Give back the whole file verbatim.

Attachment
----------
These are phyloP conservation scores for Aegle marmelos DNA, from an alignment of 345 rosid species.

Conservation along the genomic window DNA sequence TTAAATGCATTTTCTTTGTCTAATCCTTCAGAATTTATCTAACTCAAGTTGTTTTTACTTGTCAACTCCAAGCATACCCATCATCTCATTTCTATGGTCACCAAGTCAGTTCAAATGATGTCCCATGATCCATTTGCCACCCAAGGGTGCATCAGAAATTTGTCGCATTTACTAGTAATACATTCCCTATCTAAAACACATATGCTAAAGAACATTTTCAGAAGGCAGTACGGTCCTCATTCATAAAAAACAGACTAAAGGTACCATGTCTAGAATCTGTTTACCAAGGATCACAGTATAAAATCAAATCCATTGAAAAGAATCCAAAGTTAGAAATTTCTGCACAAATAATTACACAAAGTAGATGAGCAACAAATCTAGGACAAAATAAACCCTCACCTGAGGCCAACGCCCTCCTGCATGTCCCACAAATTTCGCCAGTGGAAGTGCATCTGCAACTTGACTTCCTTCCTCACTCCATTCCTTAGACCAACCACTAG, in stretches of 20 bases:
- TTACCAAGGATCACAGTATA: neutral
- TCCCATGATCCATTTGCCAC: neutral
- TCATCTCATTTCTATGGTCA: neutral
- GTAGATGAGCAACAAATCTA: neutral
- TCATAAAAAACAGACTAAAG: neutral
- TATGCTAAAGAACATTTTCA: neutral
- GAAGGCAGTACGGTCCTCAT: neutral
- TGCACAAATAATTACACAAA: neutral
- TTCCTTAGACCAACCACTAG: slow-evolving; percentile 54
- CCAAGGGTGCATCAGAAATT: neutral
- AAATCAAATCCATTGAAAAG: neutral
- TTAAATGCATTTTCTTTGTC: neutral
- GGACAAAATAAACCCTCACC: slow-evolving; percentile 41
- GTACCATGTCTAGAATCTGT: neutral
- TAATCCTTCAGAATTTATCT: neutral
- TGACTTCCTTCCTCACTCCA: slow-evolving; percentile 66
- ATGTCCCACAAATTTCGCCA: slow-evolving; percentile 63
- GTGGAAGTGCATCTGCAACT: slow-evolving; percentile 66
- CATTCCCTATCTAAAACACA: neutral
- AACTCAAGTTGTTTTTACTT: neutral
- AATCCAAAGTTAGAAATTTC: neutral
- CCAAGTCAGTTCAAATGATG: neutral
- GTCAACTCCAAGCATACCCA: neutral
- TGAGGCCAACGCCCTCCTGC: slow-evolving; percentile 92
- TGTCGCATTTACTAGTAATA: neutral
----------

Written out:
These are phyloP conservation scores for Aegle marmelos DNA, from an alignment of 345 rosid species.

Conservation along the genomic window DNA sequence TTAAATGCATTTTCTTTGTCTAATCCTTCAGAATTTATCTAACTCAAGTTGTTTTTACTTGTCAACTCCAAGCATACCCATCATCTCATTTCTATGGTCACCAAGTCAGTTCAAATGATGTCCCATGATCCATTTGCCACCCAAGGGTGCATCAGAAATTTGTCGCATTTACTAGTAATACATTCCCTATCTAAAACACATATGCTAAAGAACATTTTCAGAAGGCAGTACGGTCCTCATTCATAAAAAACAGACTAAAGGTACCATGTCTAGAATCTGTTTACCAAGGATCACAGTATAAAATCAAATCCATTGAAAAGAATCCAAAGTTAGAAATTTCTGCACAAATAATTACACAAAGTAGATGAGCAACAAATCTAGGACAAAATAAACCCTCACCTGAGGCCAACGCCCTCCTGCATGTCCCACAAATTTCGCCAGTGGAAGTGCATCTGCAACTTGACTTCCTTCCTCACTCCATTCCTTAGACCAACCACTAG, in stretches of 20 bases:
- TTACCAAGGATCACAGTATA: neutral
- TCCCATGATCCATTTGCCAC: neutral
- TCATCTCATTTCTATGGTCA: neutral
- GTAGATGAGCAACAAATCTA: neutral
- TCATAAAAAACAGACTAAAG: neutral
- TATGCTAAAGAACATTTTCA: neutral
- GAAGGCAGTACGGTCCTCAT: neutral
- TGCACAAATAATTACACAAA: neutral
- TTCCTTAGACCAACCACTAG: slow-evolving; percentile 54
- CCAAGGGTGCATCAGAAATT: neutral
- AAATCAAATCCATTGAAAAG: neutral
- TTAAATGCATTTTCTTTGTC: neutral
- GGACAAAATAAACCCTCACC: slow-evolving; percentile 41
- GTACCATGTCTAGAATCTGT: neutral
- TAATCCTTCAGAATTTATCT: neutral
- TGACTTCCTTCCTCACTCCA: slow-evolving; percentile 66
- ATGTCCCACAAATTTCGCCA: slow-evolving; percentile 63
- GTGGAAGTGCATCTGCAACT: slow-evolving; percentile 66
- CATTCCCTATCTAAAACACA: neutral
- AACTCAAGTTGTTTTTACTT: neutral
- AATCCAAAGTTAGAAATTTC: neutral
- CCAAGTCAGTTCAAATGATG: neutral
- GTCAACTCCAAGCATACCCA: neutral
- TGAGGCCAACGCCCTCCTGC: slow-evolving; percentile 92
- TGTCGCATTTACTAGTAATA: neutral